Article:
Hotpatching support has also finally been added to Vista, which like UEFI is another one of those features that was on the drawing board at one point but disappeared before Vista was released. The lack of hotpatching support, otherwise known as the ability to patch running software without a reboot, has long been an irksome issue with Windows. As Microsoft has implemented it, this support is limited to Windows components (as opposed to any dreams of driver hotpatching), and we’re eager to see some patches for Vista SP1 to see this feature in action and to judge whether Microsoft really is able to reduce the amount of reboots required in patching.

Also new to SP1 are a few security related APIs for application developer use. The first API is for Data Execution Prevention (DEP, aka the NX/XD bit), a buffer-overflow prevention feature that was introduced with XP SP2. By default DEP is only enabled for certain Microsoft services because of its unpredictable performance with applications not built and tested against it. With the addition of this API, developers will be able to control how DEP functions, so that if their code isn’t completely DEP-safe, they may disable certain parts of DEP for their specific application, allowing some protection from DEP without the need to rewrite the offending code or require that DEP be disabled for that program entirely. This is effectively a precursor towards Windows being globally DEP enabled at some later point.

The second security API is for security software vendors, some of whom were caught off guard by Vista x64’s Kernel Patch Protection feature. Certain security/anti-virus software patches the Windows kernel in order to enact their defensive operations, and with KPP this was prevented. The issue turned into a big enough political quagmire that the European Commission was looking in to the matter as an anticompetitive action. As a result Microsoft has developed an API to allow applications to exert some control over KPP and allow those (and only those) applications to patch the kernel. Allowing any patching seems like a poor idea that goes against the goals and security offered by KPP, but this is an issue that has long since been decided on, and the vendors requesting the ability to continue patching the kernel have won out.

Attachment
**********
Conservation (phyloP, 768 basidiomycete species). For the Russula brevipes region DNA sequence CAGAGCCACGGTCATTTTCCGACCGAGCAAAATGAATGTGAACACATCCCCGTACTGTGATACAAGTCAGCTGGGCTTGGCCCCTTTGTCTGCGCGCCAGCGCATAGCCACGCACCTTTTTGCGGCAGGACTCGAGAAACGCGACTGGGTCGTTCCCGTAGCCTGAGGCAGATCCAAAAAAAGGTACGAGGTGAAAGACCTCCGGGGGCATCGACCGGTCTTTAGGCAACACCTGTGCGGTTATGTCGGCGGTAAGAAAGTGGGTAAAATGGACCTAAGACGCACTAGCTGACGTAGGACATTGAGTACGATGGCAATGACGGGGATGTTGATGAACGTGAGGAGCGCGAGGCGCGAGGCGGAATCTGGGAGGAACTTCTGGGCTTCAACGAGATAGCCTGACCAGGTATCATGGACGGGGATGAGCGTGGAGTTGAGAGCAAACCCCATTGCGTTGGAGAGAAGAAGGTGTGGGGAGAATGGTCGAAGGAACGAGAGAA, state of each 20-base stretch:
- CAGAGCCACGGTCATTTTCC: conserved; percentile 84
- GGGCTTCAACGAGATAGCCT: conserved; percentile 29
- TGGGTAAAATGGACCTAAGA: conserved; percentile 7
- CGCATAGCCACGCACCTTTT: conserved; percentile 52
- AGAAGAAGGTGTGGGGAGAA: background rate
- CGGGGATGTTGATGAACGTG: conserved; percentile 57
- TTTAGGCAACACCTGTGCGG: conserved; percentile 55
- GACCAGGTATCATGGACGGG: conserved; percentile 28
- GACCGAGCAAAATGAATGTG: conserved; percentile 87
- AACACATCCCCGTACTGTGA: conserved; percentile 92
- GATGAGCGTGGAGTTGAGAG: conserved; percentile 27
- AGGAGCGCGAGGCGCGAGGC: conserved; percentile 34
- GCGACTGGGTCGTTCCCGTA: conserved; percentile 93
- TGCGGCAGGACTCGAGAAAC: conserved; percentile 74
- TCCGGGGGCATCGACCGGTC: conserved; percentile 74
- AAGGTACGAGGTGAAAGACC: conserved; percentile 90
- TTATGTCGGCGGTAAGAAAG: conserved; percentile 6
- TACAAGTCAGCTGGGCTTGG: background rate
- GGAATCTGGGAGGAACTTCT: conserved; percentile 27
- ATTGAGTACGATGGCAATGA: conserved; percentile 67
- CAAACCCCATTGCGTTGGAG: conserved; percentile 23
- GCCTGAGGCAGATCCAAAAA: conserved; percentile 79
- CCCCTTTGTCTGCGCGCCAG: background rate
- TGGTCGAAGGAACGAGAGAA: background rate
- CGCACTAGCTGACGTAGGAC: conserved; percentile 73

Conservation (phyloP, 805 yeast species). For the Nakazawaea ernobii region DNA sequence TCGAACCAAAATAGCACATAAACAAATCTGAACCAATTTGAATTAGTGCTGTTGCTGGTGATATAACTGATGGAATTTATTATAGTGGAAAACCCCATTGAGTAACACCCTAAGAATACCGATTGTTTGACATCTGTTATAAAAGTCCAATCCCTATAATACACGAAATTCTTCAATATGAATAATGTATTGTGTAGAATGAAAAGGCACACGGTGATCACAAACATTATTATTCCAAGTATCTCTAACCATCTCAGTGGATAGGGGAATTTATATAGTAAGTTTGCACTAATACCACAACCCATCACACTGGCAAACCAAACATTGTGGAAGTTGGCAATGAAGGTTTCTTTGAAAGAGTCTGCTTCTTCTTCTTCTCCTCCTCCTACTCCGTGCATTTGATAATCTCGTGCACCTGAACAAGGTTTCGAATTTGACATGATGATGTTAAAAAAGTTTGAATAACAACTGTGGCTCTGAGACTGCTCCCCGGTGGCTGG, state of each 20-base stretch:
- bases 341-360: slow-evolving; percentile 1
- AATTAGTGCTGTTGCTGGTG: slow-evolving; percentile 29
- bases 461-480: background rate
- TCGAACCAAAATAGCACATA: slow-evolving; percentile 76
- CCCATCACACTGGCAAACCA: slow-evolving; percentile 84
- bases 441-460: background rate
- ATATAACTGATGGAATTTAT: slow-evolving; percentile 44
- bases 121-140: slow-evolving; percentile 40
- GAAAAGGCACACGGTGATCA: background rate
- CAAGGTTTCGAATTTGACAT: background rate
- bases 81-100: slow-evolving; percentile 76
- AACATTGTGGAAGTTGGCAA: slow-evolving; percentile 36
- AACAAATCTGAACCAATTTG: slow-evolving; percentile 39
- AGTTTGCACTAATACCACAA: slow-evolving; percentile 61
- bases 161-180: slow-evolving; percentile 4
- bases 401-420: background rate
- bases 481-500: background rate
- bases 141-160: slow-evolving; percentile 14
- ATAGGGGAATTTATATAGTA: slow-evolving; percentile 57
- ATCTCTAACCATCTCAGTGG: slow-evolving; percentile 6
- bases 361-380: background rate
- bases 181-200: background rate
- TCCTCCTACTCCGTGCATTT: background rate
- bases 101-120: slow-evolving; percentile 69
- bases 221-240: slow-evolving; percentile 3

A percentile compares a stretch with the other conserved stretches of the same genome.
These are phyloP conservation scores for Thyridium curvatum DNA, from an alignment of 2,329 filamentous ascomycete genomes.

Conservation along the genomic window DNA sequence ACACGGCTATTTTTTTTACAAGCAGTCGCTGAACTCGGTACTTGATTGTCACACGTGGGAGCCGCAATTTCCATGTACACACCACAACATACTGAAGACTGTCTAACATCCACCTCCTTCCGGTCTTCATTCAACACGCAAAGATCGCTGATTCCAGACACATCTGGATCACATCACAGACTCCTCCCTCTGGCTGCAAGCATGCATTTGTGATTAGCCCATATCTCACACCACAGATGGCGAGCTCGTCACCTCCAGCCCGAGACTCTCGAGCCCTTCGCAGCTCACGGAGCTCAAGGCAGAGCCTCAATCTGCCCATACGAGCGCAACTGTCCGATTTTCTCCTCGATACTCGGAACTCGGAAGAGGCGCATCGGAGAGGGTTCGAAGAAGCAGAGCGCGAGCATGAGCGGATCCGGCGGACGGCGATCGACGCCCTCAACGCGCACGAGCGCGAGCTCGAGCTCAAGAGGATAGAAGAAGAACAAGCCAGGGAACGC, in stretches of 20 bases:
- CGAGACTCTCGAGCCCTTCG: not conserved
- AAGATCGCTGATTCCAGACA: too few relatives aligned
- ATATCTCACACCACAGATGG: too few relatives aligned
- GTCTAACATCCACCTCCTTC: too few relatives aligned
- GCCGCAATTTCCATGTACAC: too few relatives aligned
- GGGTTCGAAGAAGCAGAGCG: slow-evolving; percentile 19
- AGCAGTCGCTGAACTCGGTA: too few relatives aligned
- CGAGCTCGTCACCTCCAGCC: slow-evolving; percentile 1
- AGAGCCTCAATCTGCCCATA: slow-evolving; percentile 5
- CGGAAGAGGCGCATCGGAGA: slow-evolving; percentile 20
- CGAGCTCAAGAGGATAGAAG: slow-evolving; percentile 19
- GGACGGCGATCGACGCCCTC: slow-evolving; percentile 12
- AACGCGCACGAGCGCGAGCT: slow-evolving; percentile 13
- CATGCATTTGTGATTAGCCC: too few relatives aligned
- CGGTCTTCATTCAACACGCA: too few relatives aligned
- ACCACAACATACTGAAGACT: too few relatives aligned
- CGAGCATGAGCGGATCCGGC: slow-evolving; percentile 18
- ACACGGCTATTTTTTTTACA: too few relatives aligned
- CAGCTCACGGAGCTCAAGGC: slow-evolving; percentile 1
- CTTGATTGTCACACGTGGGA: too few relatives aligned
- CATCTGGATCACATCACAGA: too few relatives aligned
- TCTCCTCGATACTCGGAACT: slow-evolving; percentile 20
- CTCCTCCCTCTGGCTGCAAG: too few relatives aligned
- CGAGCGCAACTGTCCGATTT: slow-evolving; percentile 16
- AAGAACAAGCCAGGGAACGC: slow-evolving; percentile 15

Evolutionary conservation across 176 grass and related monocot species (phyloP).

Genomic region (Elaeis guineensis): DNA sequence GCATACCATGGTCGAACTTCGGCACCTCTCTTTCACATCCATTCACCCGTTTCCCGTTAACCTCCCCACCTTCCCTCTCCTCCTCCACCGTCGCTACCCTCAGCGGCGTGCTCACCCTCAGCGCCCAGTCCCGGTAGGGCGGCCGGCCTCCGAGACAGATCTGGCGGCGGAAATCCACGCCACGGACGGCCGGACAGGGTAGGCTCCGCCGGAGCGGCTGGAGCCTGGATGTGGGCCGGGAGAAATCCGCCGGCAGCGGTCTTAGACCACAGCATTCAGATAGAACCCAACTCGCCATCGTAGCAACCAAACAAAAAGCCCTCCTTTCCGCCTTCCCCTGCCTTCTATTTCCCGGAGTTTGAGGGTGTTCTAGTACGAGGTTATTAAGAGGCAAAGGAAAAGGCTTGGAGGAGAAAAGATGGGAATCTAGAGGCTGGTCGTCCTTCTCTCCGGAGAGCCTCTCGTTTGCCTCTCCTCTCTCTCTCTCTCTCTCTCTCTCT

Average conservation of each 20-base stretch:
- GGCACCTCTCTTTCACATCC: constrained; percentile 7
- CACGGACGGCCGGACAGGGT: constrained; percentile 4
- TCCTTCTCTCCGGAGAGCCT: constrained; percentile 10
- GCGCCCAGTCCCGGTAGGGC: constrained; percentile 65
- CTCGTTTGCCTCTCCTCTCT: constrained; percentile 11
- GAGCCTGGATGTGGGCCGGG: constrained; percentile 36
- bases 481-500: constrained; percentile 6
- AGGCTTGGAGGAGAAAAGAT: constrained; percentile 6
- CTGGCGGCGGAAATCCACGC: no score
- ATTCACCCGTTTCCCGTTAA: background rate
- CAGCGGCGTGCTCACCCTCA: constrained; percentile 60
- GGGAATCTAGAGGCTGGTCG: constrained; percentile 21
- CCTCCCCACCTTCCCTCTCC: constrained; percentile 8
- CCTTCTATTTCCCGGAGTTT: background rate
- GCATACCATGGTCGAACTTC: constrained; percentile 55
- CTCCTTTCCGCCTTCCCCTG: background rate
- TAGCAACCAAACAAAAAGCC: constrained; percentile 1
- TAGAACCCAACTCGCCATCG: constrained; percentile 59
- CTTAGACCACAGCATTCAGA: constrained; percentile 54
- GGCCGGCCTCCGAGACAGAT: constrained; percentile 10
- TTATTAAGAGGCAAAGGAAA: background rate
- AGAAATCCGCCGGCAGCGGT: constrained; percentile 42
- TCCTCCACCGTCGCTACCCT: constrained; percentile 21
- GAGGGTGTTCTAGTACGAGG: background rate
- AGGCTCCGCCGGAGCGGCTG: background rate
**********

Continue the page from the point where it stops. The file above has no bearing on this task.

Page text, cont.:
Rounding out the major additions to Vista SP1 are items to support new technology. The more pressing of these is full support for 802.11n Draft 2.0 wireless networking, which in spite of not being a final version of the 802.11n standard has quickly become a de-facto standard. While it is possible for a pre-SP1 machine to use 802.11n, it requires an additional level of work by the hardware developer to write more driver code and applications to compensate for the lack of native support - the OS has such support for 802.11a/b/g, thus handling most of the work. In effect SP1 brings 802.11n support to the same level as a/b/g.

Finally we come to exFAT, the next-generation successor to the ubiquitous FAT32 file system. For anyone that has used FAT32 in recent times on a large drive, you should be familiar with its limitations in terms of files allowed in a single directory, a lack of security permissions/access control lists, and a particularly harsh 4GB limit for file sizes. The last two items in particular have been making FAT32 more difficult to use as file sizes continue to increase, and the move to Windows XP gave home users real file system security through a file system with ACL support (NTFS). exFAT in turn is designed to be FAT32’s successor, implementing a modern but still light file system design that supports all of these missing features (although Vista SP1 doesn’t appear to support ACLs, even though it’s part of the standard).

At this point in time exFAT exists in an odd space between FAT32 and NTFS that makes it hard to determine if Microsoft is going give exFAT a reasonable foothold. With the continuing perfection of NTFS drivers for non-Windows operating systems and Microsoft’s own fixes to NTFS removable disk support in SP1, NTFS has been slowly becoming the de-facto standard file system for cross-OS disk access, and like exFAT NTFS is a modern file system that doesn’t suffer from the problems posed by FAT32. Furthermore Microsoft has been successful in securing patents for FAT32 (a standard that was previously treated as an open one), making some groups leery of exFAT. exFAT does have an advantage over NTFS thanks to being a lighter weight file system. It's easier to deal with exFAT on devices with limited processing power and memory, and exFAT possesses a much smaller data structure overhead (we measured NTFS at 30MB vs. <1MB for exFAT on a 512MB flash drive), but this may not be enough.